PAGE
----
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Processing Facility

At the time of slaughter, the cattle receive a final check to ensure they are healthy and not stressed. It is important, before processing, to rest and relax the animal if they have travelled to the abattoir.

 

Every animal has a certain amount of energy contained in its muscles in the form of glycogen.  This glycogen that is built up in the body, through a high energy diet, can be depleted via pre-slaughter stress.  After slaughter, the glycogen is converted into lactic acid which causes the pH levels in the meat to fall.  If not enough glycogen is present prior to slaughter, lactic acid production will be insufficient and the pH levels won’t drop to the required level.  This will cause the meat to be dark, firm and dry. Stressed animals can produce meat that dark, firm and dry. Otherwise known as Dark cutting. And then have a hyperlink to dark cutting with the info about glycogen/lactic acid etc.

Often cattle are moved into a shower area where they receive a final wash. This helps to prevent contamination of the meat or the inside of the abattoir.  

When ready for processing, the animal is walked up the race to the stunning area in a quiet and orderly manner to minimise stress. The identification of the animal is recorded by scanning the National Livestock Identification tag in the animals ear.   

The animal is stunned in a fast, painless way to ensure the animal is unconscious before  stopping the blood flow to the brain. The only difference between Halal-slaughter method and non-Halal is that Halal uses a reversible stunning method, while conventional slaughter uses an irreversible stunning method. Also before Halal slaughter, the invocation of Allah's name over the animal is required.

Electrical stimulation is used in some processing plants at this point.  Electrical stimulation is a widely used method of improving the tenderness of meat.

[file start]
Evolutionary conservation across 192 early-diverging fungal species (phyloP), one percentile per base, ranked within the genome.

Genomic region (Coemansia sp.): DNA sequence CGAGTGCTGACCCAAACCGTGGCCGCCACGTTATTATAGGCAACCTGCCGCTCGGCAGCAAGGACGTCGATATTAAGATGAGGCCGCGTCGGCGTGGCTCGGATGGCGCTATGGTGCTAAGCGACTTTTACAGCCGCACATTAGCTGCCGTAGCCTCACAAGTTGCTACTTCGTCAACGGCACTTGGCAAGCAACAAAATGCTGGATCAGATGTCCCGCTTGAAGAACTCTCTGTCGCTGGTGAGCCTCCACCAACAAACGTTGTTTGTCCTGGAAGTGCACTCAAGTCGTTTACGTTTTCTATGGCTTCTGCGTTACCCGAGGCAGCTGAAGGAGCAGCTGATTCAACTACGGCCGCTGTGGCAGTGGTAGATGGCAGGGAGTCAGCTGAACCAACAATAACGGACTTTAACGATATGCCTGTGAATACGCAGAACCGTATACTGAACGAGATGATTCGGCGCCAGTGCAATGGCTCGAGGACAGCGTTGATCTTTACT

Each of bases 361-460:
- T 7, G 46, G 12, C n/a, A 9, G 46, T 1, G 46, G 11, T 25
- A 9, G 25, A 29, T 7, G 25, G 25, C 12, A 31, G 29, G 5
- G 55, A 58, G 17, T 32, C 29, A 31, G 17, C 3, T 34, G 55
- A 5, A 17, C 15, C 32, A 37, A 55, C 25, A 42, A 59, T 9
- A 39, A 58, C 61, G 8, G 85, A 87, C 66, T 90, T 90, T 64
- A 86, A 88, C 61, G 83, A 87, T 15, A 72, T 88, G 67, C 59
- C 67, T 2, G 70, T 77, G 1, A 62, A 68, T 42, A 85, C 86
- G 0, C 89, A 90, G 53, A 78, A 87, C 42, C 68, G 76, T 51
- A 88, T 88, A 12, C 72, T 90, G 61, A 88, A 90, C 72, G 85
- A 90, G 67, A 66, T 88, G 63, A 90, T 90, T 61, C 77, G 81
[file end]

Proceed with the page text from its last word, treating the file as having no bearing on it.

An electrical current causes the carcass muscles to contract and hastens the conversion of muscle to meat. The pH level of the carcase drops more quickly than usual and rigor mortis sets in faster than in non-stimulated carcasses.

The hide is carefully removed.  To minimise meat contamination, the outer side of the hide must never touch the carcass surface. A mechanical hidepuller machine is widely used to effectively peel  the hide away from the carcase and ensure minimal contact between the hide and carcase surface to eliminate the risk of meat contamination.

The butcher then performs what is called a ‘belly rip’; the opening up of the carcase for the removal of the offal and other organs. In the Australian processing system everything from the carcase is used, including muscle, offal, co-products and by-products. 

Edible offal most commonly derived from a beef carcase are: Tongue, Tripe, Cheek, Liver, Tail, Tendon,Sweetbreads, Kidney

Once the internal organs are removed the carcass is split in half. This is done using a brisket splitter along the backbone.  Splitting the carcase in two makes it easier to remove the spinal cord and any remaining organs, inspect, store, and then break down the carcase. 

When the carcase has been split the Ossification score can be determined. Ossification is one of many carcase attributes used by Meat Standards Australia™ (MSA) to determine the MSA™ grade.   Other attributes include breed content, meat colour, fat depth, maturity and ultimate pH. 

The animal is then weighed and tagged for easy identification and moved into refrigeration.  The Australian Standards for the Hygienic Production and Transportation of Meat and Meat Products for Human Consumption specify the internal temperature of the carcase must reach no more than 7°C within 24 hours.